The 80’s is a major target of nostalgia blindness. Everything that was popular about the 80’s is still beloved by anyone who isn’t repulsed by all the neon lights. Even people who weren’t even born in the 80’s can’t stop fawning over the decade of excess. At this point, it’s not so much a question of what the 80’s is remembered for, but what they weren’t remembered for. Popular culture as we know it today was practically born in the 80’s, which brought us Rambo, Nintendo, the moonwalk, VHS, The Karate Kid, New Wave music, and a whole host of other things that we need only to look around for. They’re also remembered for home computers, Hollywood blockbusters, teen movies, and ridiculous hair. We currently live in a time where 80’s nostalgia is still very popular. Pretty much all the clichés of popular culture were created in the 80’s, and there’s a plethora of TV shows, movies, and even video games dedicated to emulating the campiest, cheesiest elements of the decade’s absurdly optimistic neon glow. That being said, there’s currently a major case of nostalgia blindness going on, because all of it ignores everything bad about the decade. Here in Britain, we elected a stern old lady who did about as much damage to the nation as David Cameron is set to do today. Elsewhere, the spread of the AIDS virus created widespread panic, as homophobes treated homosexuality as the modern equivalent of leprosy. Also, America’s political landscape was dominated by the rise of the religious right, as conservative Christians began to gain significant political influence. In a sense, it was almost like it was the 50’s all over again. It’s not as though the culture of the time was much better. In fact, the 80’s popularized a number of horrible teen stereotypes, and brought us the abominable, neon-tinged nightmare of cock rock (better known as glam metal).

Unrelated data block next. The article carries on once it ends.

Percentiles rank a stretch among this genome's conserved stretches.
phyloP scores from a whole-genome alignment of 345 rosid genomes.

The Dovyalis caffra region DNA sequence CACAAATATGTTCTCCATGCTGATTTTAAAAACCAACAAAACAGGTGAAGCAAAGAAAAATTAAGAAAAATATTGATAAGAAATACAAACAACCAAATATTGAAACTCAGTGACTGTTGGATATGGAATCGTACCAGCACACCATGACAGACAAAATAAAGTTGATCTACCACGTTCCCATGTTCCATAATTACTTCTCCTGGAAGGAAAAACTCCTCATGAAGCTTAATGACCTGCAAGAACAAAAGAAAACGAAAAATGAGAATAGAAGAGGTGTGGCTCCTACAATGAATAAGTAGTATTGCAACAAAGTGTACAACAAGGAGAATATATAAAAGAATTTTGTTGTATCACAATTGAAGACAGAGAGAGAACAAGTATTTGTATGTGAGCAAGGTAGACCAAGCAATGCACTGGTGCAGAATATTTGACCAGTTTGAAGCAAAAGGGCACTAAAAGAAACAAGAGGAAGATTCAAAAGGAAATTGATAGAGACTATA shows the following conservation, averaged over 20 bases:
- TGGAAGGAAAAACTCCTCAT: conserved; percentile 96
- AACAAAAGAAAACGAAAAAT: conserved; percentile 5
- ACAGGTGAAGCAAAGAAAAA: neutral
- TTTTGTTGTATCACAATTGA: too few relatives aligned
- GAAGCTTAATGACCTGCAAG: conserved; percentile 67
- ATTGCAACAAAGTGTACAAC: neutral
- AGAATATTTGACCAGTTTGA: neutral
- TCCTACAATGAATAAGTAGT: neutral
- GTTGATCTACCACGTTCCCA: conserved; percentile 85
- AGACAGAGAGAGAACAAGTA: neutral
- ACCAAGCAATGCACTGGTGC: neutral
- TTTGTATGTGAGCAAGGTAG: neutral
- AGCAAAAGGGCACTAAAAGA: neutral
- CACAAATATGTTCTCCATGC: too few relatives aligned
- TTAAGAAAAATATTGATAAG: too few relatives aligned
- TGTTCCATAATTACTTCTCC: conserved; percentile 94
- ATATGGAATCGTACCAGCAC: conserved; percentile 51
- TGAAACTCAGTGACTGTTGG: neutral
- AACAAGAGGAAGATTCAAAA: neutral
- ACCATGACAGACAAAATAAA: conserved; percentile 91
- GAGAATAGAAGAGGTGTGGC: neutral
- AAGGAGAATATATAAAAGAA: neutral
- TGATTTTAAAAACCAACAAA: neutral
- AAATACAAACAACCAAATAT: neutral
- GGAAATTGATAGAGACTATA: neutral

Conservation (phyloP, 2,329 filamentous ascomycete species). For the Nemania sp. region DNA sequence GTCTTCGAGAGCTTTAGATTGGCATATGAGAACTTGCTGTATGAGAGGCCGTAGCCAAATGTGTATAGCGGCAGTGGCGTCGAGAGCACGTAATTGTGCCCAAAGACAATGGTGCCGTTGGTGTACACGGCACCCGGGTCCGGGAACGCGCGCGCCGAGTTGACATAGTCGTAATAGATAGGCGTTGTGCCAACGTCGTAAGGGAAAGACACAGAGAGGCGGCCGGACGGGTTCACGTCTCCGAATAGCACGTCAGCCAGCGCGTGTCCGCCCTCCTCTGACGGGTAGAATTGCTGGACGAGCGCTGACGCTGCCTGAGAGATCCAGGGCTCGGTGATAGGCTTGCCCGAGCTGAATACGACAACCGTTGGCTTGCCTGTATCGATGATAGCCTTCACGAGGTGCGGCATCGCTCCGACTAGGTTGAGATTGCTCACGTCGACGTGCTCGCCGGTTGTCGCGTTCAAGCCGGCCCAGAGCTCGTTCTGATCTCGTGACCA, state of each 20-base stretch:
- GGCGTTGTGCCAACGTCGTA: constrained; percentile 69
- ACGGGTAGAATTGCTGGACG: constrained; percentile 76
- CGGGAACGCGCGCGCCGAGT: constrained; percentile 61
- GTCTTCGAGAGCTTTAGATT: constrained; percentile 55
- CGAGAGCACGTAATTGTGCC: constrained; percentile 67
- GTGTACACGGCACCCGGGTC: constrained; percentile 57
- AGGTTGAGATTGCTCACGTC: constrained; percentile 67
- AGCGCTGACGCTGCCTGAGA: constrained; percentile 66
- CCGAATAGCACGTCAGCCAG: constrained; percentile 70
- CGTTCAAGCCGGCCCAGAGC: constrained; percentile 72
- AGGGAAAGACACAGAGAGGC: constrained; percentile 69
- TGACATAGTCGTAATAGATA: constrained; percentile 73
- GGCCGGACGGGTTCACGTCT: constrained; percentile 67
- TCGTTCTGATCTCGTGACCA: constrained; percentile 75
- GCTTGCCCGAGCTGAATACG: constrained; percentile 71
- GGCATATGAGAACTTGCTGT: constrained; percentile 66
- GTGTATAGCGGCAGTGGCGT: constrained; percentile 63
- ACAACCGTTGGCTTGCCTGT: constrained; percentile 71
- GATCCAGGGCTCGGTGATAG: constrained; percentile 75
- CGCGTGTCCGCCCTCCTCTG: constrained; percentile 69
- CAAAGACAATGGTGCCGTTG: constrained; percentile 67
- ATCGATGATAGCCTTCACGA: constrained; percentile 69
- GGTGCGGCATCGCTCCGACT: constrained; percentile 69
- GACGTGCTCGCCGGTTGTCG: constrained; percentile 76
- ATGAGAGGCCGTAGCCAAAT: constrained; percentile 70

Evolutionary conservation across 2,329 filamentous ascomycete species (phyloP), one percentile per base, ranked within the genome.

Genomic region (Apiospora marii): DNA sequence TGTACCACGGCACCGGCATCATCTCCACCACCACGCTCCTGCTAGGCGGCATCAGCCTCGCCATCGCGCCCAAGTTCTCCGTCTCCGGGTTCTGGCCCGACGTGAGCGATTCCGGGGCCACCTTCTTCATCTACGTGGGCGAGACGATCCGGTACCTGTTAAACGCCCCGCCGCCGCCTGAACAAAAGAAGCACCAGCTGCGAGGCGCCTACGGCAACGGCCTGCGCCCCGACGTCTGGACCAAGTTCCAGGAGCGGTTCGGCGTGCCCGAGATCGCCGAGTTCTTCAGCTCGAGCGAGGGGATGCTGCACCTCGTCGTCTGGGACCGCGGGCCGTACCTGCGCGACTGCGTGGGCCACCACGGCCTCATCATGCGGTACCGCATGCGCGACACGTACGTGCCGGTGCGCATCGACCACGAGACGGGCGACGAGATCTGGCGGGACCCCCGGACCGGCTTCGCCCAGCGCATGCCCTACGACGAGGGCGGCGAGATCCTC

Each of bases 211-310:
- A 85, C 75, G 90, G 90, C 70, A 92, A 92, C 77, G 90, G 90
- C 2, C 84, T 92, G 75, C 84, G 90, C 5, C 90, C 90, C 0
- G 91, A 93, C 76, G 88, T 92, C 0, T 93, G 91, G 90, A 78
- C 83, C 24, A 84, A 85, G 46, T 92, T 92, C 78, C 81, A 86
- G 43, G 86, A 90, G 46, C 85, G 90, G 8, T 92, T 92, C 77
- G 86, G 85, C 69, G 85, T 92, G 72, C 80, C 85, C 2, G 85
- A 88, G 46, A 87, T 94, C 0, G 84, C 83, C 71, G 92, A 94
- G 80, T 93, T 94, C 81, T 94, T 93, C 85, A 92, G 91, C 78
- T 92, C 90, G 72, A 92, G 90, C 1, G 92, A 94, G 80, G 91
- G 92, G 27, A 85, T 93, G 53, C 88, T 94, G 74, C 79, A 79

Finally, let’s talk about the 90’s, the decade I was actually born into, and also the decade that Facebook doesn’t shut up about. The 90’s is well-remembered by the current generation for the rise of the Internet, Forrest Gump, porn, Bill Clinton (and maybe porn involving him), hip hop music, Kurt Cobain, Disney’s renaissance period, The Simpsons, Cartoon Network, and the birth of reality TV. Frankly, I didn’t care much for the 90’s, primarily because I was a barely intelligent toddler by the time the decade ended. Hence, I get rather annoyed with all this 90’s nostalgia for the following reasons.